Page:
Preliminary official results revealed on Monday shows that Germany’s Social Democratic Party (SPD) gained the most parliamentary seats in national election, while Angela Merkel’s conservative CDU/CSU bloc came in second.
Germans voted Sunday in a very tight election to elect a new parliament and determine who will succeed Merkel as the country’s next chancellor.
Breaking News: The Social Democrats narrowly defeated Angela Merkel’s party in Germany, but her successor won’t be decided until a coalition deal is negotiated. https://t.co/laXekHNfZd— The New York Times (@nytimes) September 27, 2021
Olaf Scholz’s SPD won the election by a narrow margin, gaining 25.7% of the vote and securing 206 seats in the federal parliament, according to the preliminary results announced by the federal election agency.
Conservative chancellor candidate Armin Laschet’s CDU/CSU came in second with 24.1% with 196 seats in the Bundestag. It was the worst election result of the Christian Democrats since 1949.
The Social Democrats have secured a narrow victory in the election but fell short of a parliamentary majority, signaling that the country is heading for a three-way coalition government for the first time since the 1960s.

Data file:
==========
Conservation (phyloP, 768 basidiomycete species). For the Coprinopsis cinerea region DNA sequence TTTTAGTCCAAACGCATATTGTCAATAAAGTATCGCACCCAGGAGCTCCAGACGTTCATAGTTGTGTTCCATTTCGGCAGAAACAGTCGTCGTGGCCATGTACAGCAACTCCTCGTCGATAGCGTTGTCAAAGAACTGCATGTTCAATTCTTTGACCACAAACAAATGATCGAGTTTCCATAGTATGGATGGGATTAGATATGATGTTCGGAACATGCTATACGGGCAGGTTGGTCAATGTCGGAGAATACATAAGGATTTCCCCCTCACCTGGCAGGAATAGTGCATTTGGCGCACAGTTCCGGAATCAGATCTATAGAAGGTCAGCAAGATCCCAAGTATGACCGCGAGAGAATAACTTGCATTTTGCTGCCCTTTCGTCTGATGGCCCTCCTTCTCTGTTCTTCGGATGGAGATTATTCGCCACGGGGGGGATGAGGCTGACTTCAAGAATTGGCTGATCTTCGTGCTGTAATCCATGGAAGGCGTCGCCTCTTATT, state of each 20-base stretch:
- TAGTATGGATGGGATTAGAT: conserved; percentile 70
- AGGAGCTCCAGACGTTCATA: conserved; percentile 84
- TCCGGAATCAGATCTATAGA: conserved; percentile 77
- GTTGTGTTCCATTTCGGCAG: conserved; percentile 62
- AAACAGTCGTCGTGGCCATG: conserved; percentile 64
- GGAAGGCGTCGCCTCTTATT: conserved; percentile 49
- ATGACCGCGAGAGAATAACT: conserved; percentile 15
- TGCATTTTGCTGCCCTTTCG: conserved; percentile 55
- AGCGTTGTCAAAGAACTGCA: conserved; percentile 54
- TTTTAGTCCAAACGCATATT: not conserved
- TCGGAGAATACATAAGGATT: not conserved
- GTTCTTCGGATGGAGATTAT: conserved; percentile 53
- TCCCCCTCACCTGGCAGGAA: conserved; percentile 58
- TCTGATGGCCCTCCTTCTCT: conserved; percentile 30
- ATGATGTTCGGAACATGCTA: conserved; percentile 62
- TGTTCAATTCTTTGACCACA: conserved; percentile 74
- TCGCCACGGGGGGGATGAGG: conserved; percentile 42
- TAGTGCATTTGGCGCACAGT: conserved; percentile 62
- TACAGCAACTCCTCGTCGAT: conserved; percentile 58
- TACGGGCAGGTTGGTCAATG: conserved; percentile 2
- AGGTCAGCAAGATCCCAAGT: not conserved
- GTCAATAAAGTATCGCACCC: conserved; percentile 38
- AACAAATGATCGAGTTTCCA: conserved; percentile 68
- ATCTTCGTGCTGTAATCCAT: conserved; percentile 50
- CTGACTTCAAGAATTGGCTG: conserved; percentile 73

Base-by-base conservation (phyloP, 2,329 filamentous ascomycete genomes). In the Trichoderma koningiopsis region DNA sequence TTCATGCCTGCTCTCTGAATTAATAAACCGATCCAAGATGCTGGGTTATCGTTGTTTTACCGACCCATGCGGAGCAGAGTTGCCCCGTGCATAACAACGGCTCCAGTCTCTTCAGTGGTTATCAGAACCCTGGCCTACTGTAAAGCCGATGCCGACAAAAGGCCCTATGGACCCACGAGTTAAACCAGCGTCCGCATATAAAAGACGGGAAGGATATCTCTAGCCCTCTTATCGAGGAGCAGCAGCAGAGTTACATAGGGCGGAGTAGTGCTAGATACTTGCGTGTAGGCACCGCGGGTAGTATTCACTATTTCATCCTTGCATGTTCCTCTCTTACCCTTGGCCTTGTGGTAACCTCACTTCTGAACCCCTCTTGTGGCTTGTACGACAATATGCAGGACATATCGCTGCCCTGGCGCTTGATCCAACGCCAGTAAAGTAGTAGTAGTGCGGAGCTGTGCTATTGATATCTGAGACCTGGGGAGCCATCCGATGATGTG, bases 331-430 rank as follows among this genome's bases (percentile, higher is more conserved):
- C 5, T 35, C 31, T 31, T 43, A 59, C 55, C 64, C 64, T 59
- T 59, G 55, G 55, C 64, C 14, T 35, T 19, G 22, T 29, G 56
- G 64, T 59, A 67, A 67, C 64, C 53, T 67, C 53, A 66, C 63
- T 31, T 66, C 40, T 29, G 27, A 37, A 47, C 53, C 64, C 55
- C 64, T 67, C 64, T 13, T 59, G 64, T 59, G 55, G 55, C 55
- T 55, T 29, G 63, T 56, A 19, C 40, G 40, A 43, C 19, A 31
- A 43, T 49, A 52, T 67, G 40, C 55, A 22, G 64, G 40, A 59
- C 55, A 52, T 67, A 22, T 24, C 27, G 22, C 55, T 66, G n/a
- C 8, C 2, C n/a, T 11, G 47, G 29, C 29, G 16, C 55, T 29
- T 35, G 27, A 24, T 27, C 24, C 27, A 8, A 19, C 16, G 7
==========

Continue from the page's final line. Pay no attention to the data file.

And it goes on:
German national elections too close to be called, polls suggest, as leading candidates hold final rallies https://t.co/EYKgzC9dCJ— ExBulletin (@ExBulletinUk) September 25, 2021
Germany's chancellor is elected indirectly, with voters choosing new parliament members who then determine the new chancellor with a vote among themselves.
If the winning party secures a majority in parliament or manages to build a coalition government with an absolute majority, its candidate usually becomes the country's next chancellor.
After 16 years in power, Merkel is quitting active politics but will remain in her post until a new government is formed.
This article has been adapted from its original source.
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